You open the envelope you received in the mail. You read the instructions that tell you how to vote. You unfold the ballot and tear off the stub, exactly as instructed.
You’ve known since the beginning how you’re going to vote, at least for partisan offices. You plan to follow party lines because you believe you’ve no other choice. The other party, you’re convinced, represents everything foul and unholy. They revel in contradiction. They mislead at every chance. They lie to anyone who’ll listen.
You review the list of candidates that you’re supporting. The truth is, you feel little excitement about any of them. In many cases, they’re only slightly less corrupt, slightly less dishonest, slightly less disinterested in their constituents than the opponents you want to oust.
You wish there were alternatives—viable candidates who could win elections but who’ve not been bought and sold by oil companies and insurance companies and the big pharmaceuticals. But such individuals rarely come to the forefront, let alone win political races, so you settle for the lesser of evils, at least that’s how you’ve got it figured. Few politicians, you believe, leave the arena without blood on their fingers.
Still, you wish it were not so. Despite the pompous punditry and the banal bickering, part of you carries hope for a different future, an unreasonable yearning that one day credible and ethical individuals will emerge. But in times such as these, you can no longer believe in fairytales. You can only accept the hard truths that stare back at you from this plain and lifeless ballot.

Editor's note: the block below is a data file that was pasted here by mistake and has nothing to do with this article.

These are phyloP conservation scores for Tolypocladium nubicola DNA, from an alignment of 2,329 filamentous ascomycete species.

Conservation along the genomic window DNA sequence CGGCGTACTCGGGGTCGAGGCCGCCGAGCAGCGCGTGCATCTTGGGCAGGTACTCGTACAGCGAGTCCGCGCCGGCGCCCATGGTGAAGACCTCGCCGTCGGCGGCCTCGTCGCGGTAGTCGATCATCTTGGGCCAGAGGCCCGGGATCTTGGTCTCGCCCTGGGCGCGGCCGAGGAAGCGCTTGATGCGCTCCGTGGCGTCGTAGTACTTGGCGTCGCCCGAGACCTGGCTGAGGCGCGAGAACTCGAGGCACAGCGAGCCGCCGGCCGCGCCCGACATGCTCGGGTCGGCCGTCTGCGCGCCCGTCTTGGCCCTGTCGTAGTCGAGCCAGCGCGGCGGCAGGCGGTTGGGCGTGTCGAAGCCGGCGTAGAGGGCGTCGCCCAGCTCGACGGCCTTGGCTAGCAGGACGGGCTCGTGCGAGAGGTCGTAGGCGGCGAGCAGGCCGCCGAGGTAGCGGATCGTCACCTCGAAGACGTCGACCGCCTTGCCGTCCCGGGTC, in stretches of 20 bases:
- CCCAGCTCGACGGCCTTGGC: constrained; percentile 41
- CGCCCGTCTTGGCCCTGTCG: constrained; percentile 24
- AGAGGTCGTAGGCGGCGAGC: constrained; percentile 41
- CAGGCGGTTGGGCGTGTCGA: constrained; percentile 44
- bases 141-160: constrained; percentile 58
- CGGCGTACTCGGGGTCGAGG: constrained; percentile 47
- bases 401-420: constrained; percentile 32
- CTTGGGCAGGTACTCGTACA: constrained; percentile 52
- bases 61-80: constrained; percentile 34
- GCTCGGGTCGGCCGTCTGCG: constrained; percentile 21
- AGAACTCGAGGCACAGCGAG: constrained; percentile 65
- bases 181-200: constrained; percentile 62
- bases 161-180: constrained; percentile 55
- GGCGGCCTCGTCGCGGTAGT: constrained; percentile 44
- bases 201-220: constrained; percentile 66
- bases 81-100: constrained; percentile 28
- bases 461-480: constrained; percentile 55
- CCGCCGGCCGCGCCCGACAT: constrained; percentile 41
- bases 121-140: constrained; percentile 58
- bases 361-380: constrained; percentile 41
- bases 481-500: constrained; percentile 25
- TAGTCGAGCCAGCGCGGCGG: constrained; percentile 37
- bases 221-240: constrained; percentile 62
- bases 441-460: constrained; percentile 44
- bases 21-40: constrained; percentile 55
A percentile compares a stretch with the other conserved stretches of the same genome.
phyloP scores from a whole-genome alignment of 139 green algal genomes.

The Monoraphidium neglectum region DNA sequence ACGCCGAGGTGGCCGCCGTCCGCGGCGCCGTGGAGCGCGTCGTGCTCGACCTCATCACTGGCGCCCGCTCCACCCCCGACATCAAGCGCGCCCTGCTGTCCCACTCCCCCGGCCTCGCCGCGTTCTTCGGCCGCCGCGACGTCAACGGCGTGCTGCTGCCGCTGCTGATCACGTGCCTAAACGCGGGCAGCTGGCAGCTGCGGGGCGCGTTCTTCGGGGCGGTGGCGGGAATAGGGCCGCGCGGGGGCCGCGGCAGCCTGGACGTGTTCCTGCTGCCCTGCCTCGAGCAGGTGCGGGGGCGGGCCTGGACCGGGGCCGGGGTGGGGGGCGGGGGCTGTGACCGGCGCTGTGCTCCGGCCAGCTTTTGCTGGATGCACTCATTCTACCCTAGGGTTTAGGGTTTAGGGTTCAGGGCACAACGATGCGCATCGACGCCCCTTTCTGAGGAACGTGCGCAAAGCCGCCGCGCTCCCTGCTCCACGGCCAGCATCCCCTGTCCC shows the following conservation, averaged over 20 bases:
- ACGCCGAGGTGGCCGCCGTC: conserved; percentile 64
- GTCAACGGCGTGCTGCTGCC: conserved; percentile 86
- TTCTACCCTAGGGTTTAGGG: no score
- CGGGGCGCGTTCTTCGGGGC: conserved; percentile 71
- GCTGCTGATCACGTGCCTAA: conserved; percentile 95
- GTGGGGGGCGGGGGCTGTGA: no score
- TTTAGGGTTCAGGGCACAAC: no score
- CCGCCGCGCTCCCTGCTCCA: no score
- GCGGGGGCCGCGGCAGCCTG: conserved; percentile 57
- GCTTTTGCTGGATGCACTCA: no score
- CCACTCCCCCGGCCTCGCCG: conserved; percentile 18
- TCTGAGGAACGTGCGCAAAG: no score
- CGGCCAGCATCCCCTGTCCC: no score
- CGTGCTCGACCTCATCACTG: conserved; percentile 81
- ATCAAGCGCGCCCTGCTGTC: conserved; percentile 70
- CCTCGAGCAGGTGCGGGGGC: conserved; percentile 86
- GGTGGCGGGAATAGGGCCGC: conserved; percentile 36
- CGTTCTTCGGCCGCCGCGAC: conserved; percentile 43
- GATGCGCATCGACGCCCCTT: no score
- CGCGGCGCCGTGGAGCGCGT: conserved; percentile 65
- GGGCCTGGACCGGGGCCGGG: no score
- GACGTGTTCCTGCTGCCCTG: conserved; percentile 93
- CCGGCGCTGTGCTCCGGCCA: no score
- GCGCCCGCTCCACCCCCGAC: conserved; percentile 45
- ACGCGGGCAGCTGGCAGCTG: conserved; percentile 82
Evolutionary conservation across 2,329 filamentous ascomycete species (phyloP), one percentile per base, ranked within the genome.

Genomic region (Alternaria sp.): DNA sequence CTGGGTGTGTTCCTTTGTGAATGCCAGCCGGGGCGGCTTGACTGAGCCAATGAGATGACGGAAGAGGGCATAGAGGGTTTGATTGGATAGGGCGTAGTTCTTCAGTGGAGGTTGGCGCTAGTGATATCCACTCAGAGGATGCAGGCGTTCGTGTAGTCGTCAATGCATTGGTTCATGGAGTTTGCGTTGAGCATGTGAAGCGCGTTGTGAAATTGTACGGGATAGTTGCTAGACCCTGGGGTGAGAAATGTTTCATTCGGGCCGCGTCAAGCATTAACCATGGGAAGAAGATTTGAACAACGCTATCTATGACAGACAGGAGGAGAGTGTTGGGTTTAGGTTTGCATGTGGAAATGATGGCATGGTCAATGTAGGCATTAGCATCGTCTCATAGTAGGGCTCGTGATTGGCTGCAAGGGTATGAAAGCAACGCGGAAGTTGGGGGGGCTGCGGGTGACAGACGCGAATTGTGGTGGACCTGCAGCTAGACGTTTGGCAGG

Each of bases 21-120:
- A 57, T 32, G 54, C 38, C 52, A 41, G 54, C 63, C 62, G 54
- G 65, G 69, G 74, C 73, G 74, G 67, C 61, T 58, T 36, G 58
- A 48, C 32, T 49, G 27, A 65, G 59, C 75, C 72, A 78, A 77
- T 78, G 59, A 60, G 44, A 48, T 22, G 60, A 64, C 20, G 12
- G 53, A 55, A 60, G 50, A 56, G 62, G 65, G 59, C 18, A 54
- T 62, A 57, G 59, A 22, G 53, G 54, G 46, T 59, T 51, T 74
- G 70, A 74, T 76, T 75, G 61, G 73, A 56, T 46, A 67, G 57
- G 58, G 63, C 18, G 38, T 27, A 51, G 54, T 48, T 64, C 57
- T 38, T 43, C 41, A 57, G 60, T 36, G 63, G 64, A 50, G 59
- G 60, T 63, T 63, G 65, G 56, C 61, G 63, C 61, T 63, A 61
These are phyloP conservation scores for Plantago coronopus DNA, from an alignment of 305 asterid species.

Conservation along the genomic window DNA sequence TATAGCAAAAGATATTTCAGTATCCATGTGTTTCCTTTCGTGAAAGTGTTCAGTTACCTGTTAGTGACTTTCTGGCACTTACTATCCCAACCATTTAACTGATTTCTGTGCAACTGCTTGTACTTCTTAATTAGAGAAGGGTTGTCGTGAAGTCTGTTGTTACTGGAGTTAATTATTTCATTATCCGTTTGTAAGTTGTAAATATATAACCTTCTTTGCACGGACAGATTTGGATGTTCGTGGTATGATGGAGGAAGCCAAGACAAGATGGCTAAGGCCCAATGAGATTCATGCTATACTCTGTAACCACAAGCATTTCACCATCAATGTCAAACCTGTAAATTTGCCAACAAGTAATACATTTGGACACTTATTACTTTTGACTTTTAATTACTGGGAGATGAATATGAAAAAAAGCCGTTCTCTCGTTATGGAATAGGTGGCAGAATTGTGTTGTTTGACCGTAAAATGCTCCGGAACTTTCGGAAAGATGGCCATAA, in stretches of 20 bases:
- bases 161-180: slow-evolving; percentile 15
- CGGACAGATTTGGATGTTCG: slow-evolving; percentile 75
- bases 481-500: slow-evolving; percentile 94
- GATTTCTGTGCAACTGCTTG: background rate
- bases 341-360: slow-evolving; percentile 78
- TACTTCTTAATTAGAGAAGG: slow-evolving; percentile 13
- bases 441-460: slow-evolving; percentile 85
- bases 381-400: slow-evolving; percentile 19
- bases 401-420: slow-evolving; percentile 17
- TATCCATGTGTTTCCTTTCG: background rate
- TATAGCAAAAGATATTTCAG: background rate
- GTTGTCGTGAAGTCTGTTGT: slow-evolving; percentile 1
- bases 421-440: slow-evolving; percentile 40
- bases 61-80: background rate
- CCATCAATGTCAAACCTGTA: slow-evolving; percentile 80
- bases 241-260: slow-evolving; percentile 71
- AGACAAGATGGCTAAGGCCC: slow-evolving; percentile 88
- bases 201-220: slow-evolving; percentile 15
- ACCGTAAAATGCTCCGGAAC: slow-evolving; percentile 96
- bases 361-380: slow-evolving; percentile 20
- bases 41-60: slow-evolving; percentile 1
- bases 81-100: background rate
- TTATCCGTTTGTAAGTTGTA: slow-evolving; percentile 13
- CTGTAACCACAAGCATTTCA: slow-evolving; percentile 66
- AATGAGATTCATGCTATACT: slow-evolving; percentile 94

You mark the boxes next to your candidates’ names, careful not to go outside the lines, not to make errors that could cancel your vote. No hanging chads, you tell yourself, not even a metaphorical abstraction.
You cast your vote on all the partisan races and then move onto the local, nonpartisan ones. For many of them, you have no idea how to vote, so you use as your guide the pamphlet you received in the mail around the same time you received your ballot. You use it too to study the resolutions and propositions passed down from the state and local governments and garnered by a self-interested population. Although you’ve personally vetted these issues in the weeks leading up to the election, the pamphlet helps to solidify your decisions.
You complete the ballot and review your entries, as though checking the answers on a quiz for which you weren’t prepared. You ensure that for each congressional seat you’ve marked the correct candidate. For the presidential election as well, along with any other races you deem important.
You consider one last time the possibility of voting for someone you believe in, someone who shares your concerns, whose integrity you trust. But you know what happens when voters splinter away from party lines and follow their ideals. You’ve seen elections lost. You’ve seen futures tumble. It’s too much to risk, you think, despite your reservations, despite your beliefs and desire to follow your heart.
You let out an audible sigh, long and deep. You didn’t mean to do this. In fact, you didn’t realize you were making a sound until your breath was all but expired. You fold the ballot and insert it into the envelope and seal it. The glue tastes bitter, makes you feel slightly nauseous. Then you insert that envelope into the larger one and seal that as well. You sign the back and place a stamp on the front, in the position designated for postage.
Tomorrow, on your way to work, you’ll drop the ballot into the mail. You’ll know at least you’ve performed your civic duty. You’ll be confident that you’ve done everything in your power to ensure the most favorable outcome, given the limited options available. You’ll even believe you’ve done what’s best for the country, though best is hardly what you’d call the people you voted for.
You’ll go to work and you’ll put in more hours than what you’ll be paid for and take on more responsibilities than what you agreed to. You’ll wish you had the cash you needed to meet the higher utility bills and grocery bills and medical bills. You’ll hope that nothing will happen to prevent you from working because you know you and your family will never make it without this job. So you’ll take on more hours and carry more responsibilities. Yet even though you do, you’re not sure they’ll be enough to survive. You’re not even sure what it means anymore to survive.